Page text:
The ransom was set at around $2000 a life but varied. It amounted to more or less what that person would pay to cross the border. The trio told me that some families paid as little as $1000, while others paid up to $3000 for the release of their loved ones. As each victim made the ransom-demand call, the kidnappers slapped and punched them, while threatening worse. They wanted the victims’ families to hear the terror their loved ones were experiencing.
When it became César’s turn to call, the kidnappers slugged him across his broad shoulders, but César would only grunt and tell his mother that everything was okay. This infuriated the gunmen who began to strike him harder. They wanted him to plead, but he refused. Eventually, he was beaten so badly across his back he complied with their demands.
When I asked César about that part of his ordeal, he never mentioned the beating. The look on his face never changed. Later, Lazaro said, “You should have asked to see his back.” Alfredo nodded in agreement. “Purple and black.”
“Did they beat you too?” I asked.
Lazaro and Alfredo laughed. “Not after what we saw them do to César. All they had to do was raise their hands, and we started squawking like chickens.”
By Thursday evening, the ransoms of 14 out of the 18 crossers being held hostage had been paid into a bank account. On that night, the kidnappers told them all that they would be set free. Even the four who couldn’t make ransom would be released. The captives believed that they would be freed that night. Then the leader’s cell phone rang.
Whoever was on the other end of the call ordered the gunmen not to move anybody that night. This was because a large shipment of drugs was going to go through that sector, and they didn’t want anybody drawing attention to the area. César, Lazaro, Alfredo, and the other hostages had to spend another night in captivity.
In the morning, the 18 men were herded down from their makeshift prison and told to march toward the border. None of the three wanted to continue the journey northward. As they later told me, “We were broke. They’d even stolen most of our food. All the good stuff. We just wanted to return to Tijuana and figure out what to do next.” But the gunmen would not let them return. They told the prisoners to head toward the border and not to “come back that way for nothing.” No doubt they didn’t want them interfering with the next batch of victims. To show they meant business, they fired several rounds over the heads of the fleeing men.
The entire group of 18 were tracked by Homeland Security agents as they crossed. Fifteen were apprehended as they entered the US. Only César, Lazaro, and Alfredo managed to elude the agents.
“The agents began pressuring the others to tell them where we were hiding. We could hear him yelling. He was telling them that they knew how many were in the group.”
“Where are the other three?”
The agents told the tired and hungry crossers that they weren’t going anywhere until the rest were found. Someone eventually told the agents where the three lay hidden, and they were caught.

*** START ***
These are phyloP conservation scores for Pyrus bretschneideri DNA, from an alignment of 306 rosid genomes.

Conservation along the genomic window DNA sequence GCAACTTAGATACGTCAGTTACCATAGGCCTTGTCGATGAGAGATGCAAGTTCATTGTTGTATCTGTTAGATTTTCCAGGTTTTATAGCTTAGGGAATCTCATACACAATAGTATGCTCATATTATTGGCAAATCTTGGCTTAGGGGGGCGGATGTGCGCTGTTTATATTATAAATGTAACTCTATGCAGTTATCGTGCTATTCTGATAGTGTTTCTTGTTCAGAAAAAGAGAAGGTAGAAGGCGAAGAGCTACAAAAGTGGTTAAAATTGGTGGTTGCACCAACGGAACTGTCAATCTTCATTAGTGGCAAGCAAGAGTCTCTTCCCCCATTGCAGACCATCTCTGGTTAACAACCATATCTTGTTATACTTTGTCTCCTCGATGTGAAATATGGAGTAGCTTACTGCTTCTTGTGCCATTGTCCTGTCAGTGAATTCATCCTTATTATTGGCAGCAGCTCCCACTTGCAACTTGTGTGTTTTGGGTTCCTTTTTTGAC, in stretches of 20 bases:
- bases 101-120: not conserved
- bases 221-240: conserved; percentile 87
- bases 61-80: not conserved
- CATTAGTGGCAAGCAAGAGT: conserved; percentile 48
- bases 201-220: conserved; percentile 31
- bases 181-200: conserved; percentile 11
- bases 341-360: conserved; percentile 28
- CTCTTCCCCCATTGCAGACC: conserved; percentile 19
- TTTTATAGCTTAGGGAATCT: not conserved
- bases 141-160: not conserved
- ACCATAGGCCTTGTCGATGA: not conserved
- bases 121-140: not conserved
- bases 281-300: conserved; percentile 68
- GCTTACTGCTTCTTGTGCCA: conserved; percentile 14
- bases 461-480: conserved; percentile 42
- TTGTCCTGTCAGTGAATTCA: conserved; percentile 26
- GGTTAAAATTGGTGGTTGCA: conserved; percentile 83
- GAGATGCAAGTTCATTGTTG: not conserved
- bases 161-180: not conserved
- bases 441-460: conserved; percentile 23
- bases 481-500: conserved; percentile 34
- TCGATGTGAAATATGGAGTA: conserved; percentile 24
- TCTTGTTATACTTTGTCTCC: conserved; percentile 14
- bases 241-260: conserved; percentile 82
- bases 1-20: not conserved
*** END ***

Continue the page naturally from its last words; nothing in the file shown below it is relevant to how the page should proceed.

I wanted to ask, “Why were you hiding from the migra if you hadn’t wanted to cross at all?” But I already knew the answer. You have to think like a crosser. They’d already been deported once — twice in Lazaro’s case. If they were caught again, they’d be in trouble. Once on the U.S. side, they had no choice but to try and avoid detection.
I asked if there was any physical coercion of the detainees, and all three men said no. Not once did they see a border agent strike anyone. But there was extensive verbal abuse. César speaks perfect English and understood every word. He translated for the others, so they all knew what the agents had been saying: “All of you m----rf-----s suck, ’cause you got caught!”
On Saturday, the former hostages filled out a report with Homeland Security. Lazaro later told me that one of the agents said a total of $30,000 had been extorted from the families of the 14 who’d paid. The kidnappers had grabbed their victims on Wednesday, and by Thursday evening the money was in an account. Only the drug shipment had prevented them from dumping their quarry and gathering up another group. What should have taken two days wound up taking three. That still came out to $10,000 a day, $70,000 a week — if you don’t take a day off.
A recent article in one of Tijuana’s dailies stated that “40 percent of the undocumented immigrants being deported from the United States are dumped at the Tijuana port of entry.” I normally pass through there several times a week and always see lines of deportees.
I asked Lazaro and Alfredo about their treatment by the private security firm known as Wackenhut, which houses and transports deportees to the border — “the men in gray,” as they referred to them. “Those guys are way worse than the guys in green,” meaning the federal agents. “They hit you and always yell at you.”
By that Sunday, all three were back on my block and recovering from their ordeal. When I found out what happened, I asked if I could interview them and write an article about their trek. They agreed. And then I told them that I would protect their identities.
César asked to be interviewed first because he’d already bought a bus ticket south. His family in the U.S. had convinced him not to try the journey again until a safer way could be secured. They’d wired him money and informed relatives in Guadalajara that their son was on his way. César was the youngest of the three crossers, and it was obvious that his mother had been worried sick about him.